Creating a Studio - Part 2
I am still quite a ways from being done, but additional work upstairs today has led to a mostly-complete storage room, with sitting area!
This is a poor-quality shot of my sitting area... to be improved over time with a second chair, so I can have a visitor while knitting. The upstairs of our 1854 house is much warmer and cozier in winter, and very nice light filters in through the window, even though it is small. This chair was upholstered by my step-son's grandmother about 20 years ago (she was a neighbor at the time and taking a class in upholstery at the same time I stumbled upon the chair at a yard sale for $5.00). The stepstool was originally part of a kit I intended to needlepoint for my mother; got the stool stained and constructed, but then covered it with leftover fabric to go with this chair, and made my mama something else).
I would like to install a tabletop/cutting counter along the wall where the large dresser currently sits; that will have to be later this winter.
What you can't tell from this photo is that off to the viewer's left, where the train layout described below, formerly resided, is a huge pile of boxes and tins, containing our excess of Christmas decorations. One thing my DH and I had in common when we wed was a sense of extravagence about decorating for the Christmas season. There are the trimmings to drape the front peak of our Gothic house in icicle lights (see yesterday's post to help you visualize that), enough German glass ornaments and bubble lights to decorate a 10-foot tree in our parlor downstairs, and the trimmings for a tiny tabletop modern tree, and a country-style woodland tree (about 3-4 feet tall), full of bird ornaments I have collected over the years... as well as assorted other decorations.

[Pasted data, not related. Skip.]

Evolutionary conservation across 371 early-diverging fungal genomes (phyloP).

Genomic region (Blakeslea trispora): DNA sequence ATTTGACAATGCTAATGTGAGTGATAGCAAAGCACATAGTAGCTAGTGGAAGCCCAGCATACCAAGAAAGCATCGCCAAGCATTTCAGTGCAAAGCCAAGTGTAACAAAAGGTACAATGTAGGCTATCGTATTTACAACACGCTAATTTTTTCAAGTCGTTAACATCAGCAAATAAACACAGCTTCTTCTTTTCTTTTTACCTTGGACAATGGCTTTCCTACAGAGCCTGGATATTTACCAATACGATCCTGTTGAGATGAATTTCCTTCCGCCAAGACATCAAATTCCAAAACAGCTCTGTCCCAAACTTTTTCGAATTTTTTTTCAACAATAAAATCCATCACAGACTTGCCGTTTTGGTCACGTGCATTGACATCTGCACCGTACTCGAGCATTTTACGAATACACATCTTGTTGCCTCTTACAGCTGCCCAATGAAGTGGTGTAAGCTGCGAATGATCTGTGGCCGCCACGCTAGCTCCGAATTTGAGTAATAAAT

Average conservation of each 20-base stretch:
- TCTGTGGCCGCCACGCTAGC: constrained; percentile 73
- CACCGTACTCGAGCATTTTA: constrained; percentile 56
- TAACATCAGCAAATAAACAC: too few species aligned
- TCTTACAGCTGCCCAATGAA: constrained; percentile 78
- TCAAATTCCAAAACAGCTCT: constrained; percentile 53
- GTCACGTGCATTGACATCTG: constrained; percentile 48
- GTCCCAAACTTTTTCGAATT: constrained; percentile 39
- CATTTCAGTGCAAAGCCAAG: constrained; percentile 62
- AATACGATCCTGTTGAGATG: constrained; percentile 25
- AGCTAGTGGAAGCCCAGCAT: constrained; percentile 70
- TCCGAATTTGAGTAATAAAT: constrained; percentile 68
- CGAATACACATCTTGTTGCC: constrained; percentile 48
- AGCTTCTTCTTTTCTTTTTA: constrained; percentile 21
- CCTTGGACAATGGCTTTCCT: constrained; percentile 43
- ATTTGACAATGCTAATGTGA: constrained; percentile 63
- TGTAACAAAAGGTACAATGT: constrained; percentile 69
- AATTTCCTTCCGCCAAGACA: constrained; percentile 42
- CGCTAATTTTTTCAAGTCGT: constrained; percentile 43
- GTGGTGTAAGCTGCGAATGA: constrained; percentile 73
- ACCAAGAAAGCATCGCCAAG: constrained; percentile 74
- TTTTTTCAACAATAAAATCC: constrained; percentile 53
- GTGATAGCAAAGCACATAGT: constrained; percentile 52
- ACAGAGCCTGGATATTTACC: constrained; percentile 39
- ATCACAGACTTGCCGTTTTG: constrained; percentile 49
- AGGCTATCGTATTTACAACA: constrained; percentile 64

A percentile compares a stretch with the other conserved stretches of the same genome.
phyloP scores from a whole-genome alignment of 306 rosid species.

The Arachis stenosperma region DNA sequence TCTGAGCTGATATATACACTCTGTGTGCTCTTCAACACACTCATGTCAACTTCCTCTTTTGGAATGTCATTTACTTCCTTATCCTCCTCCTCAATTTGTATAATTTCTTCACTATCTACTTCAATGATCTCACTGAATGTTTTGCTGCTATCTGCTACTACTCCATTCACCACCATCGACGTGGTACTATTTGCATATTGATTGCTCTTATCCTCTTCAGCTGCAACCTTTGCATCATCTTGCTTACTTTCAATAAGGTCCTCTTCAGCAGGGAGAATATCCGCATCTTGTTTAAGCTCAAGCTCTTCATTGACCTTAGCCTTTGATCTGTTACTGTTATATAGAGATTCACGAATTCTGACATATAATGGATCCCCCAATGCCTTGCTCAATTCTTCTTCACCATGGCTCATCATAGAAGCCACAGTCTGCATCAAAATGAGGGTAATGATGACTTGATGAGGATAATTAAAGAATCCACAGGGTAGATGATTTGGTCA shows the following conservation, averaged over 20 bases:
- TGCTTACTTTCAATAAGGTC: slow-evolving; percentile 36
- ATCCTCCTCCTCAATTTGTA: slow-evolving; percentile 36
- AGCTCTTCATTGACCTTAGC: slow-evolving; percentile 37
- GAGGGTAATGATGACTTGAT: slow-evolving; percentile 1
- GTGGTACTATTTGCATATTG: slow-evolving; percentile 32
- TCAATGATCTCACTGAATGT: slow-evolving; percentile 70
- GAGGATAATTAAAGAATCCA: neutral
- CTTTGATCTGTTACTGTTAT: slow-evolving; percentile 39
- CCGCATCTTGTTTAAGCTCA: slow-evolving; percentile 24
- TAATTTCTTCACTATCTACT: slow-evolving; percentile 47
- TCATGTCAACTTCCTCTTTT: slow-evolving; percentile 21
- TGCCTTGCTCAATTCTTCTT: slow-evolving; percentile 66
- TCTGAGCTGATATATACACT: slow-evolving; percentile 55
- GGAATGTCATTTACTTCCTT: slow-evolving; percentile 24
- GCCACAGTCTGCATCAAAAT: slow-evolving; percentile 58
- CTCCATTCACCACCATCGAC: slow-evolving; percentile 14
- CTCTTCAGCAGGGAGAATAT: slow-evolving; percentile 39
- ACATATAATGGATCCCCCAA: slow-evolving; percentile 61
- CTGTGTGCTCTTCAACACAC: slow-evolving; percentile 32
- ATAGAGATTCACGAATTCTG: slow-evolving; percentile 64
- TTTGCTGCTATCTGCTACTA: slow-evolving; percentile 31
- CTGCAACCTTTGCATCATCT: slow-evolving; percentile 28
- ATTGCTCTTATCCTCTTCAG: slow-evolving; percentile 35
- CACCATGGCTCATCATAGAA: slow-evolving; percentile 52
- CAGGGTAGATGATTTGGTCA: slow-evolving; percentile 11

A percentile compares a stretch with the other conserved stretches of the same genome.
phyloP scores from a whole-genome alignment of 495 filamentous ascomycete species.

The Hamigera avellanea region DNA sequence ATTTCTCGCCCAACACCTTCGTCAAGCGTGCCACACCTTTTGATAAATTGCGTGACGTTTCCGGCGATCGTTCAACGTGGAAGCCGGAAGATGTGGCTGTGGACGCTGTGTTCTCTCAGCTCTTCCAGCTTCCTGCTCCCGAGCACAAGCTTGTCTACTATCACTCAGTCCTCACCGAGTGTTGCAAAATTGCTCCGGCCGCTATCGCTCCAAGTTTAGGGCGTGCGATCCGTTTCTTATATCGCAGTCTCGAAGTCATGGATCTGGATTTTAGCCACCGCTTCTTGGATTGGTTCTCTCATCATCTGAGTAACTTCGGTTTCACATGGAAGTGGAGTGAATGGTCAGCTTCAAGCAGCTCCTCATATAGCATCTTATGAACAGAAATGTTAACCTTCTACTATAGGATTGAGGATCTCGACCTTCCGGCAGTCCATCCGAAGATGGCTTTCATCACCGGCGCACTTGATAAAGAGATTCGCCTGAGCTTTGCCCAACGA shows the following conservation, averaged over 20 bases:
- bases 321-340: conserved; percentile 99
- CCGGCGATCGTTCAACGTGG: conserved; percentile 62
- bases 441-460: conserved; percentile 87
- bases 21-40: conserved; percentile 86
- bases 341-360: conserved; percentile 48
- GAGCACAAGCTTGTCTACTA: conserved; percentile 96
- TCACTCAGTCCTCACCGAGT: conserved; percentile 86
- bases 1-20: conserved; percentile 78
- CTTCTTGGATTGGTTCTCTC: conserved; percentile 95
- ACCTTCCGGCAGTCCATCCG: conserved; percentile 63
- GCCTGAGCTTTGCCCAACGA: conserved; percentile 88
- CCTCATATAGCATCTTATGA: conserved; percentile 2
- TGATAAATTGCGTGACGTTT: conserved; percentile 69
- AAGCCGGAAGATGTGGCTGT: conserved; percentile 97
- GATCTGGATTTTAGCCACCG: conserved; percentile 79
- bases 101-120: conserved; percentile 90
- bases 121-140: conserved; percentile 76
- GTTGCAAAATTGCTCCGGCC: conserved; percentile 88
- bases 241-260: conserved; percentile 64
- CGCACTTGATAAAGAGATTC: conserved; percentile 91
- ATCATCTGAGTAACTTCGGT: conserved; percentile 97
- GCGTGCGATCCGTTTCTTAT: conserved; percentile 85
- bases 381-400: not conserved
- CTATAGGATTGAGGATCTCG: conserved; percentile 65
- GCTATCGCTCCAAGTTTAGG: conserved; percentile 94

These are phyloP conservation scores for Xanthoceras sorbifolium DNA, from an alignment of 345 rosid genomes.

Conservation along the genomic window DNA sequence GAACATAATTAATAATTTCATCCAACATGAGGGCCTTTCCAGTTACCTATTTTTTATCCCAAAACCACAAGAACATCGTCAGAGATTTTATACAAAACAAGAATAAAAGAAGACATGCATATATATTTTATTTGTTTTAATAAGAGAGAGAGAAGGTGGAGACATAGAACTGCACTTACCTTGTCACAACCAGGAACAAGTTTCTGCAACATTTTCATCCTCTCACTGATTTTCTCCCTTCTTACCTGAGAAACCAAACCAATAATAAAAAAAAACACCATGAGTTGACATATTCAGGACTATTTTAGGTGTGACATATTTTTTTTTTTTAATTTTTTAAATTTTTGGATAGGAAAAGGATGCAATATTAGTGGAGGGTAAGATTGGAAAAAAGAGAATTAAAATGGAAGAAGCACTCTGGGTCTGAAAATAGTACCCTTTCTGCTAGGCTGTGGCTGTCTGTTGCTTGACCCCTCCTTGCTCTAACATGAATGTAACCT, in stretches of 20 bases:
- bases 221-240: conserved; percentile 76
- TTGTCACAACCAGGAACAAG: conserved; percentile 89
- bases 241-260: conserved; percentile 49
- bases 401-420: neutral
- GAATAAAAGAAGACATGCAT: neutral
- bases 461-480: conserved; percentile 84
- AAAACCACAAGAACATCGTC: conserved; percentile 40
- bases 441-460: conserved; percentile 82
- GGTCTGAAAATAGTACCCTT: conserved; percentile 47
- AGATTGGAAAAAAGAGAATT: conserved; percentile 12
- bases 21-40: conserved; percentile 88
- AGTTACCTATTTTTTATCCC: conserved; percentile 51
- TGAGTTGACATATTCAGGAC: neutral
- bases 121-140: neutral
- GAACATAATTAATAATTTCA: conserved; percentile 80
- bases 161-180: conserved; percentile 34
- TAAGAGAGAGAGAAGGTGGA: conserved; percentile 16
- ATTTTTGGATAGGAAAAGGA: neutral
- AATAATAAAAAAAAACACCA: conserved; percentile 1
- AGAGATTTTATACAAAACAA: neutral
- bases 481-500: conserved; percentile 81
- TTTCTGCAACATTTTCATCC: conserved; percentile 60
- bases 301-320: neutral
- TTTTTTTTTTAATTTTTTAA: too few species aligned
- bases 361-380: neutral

I have often wished as Christmas approached that I could take the month of December off, and completely decorate every single room of our house, then have parties where children could troop through and visit Santa and Mrs. Claus (I actually happen to know that they spend the off-season in south San Francisco, posing as my friends Kevin and Susan). And, of course, there would be a kitchen full of cookies, cocoa and hot cider waiting at the end of each tour... don't you just love having fantasies!
Aren't these shelves nicely organized! This is probably the only photo I will ever post, as I doubt they will stay so pretty over time... the green plastic box holds cones of sock-machine wools, there are two tall cotton cones on the top white shelf, the vertical loom-type thingie is to weave mohair cinches for equines (something I haven't gotten to yet, although I am part-way through braiding a set of mohair reins). My portable sewing machine capable of machine quilting is in the blue plastic box on the floor far right. there is a colorful basket of washcloth cottons, donated to the Cloths for Katrina project by the Elmer-Pisgah Mills on the middle black shelf.... and that cute stuffed dog, Buster, is sporting the one and only knitted project youngest son ever made, to adorn his favorite toy when he was about six.
This is the reason my DH has been so helpful' he is in the process of moving his train layout from my new studio, into the larger room vacated by my daughter's departure... together, we moved the layout board (with track attached), then the table it rests on, and, after he vacuumed the tracks thoroughly, re-positioned the layout board in it's new location, all this morning!
Destashing by Gifting
I have also been able to do some significant de-cluttering, with DH hauling off a chair and couch my son left behind (that nobody had considered comfortable since my in-laws passed it along to us six years ago), as well as a defunct washing machine. I also put clothes into seasonal storage, and sorted through my large collection of winter hats, scarves, and gloves. I am pleased to report that I will also be helping keep others warm this winter by donating several of these to Women of Worth, a local thrift store run by our battered womens' shelter.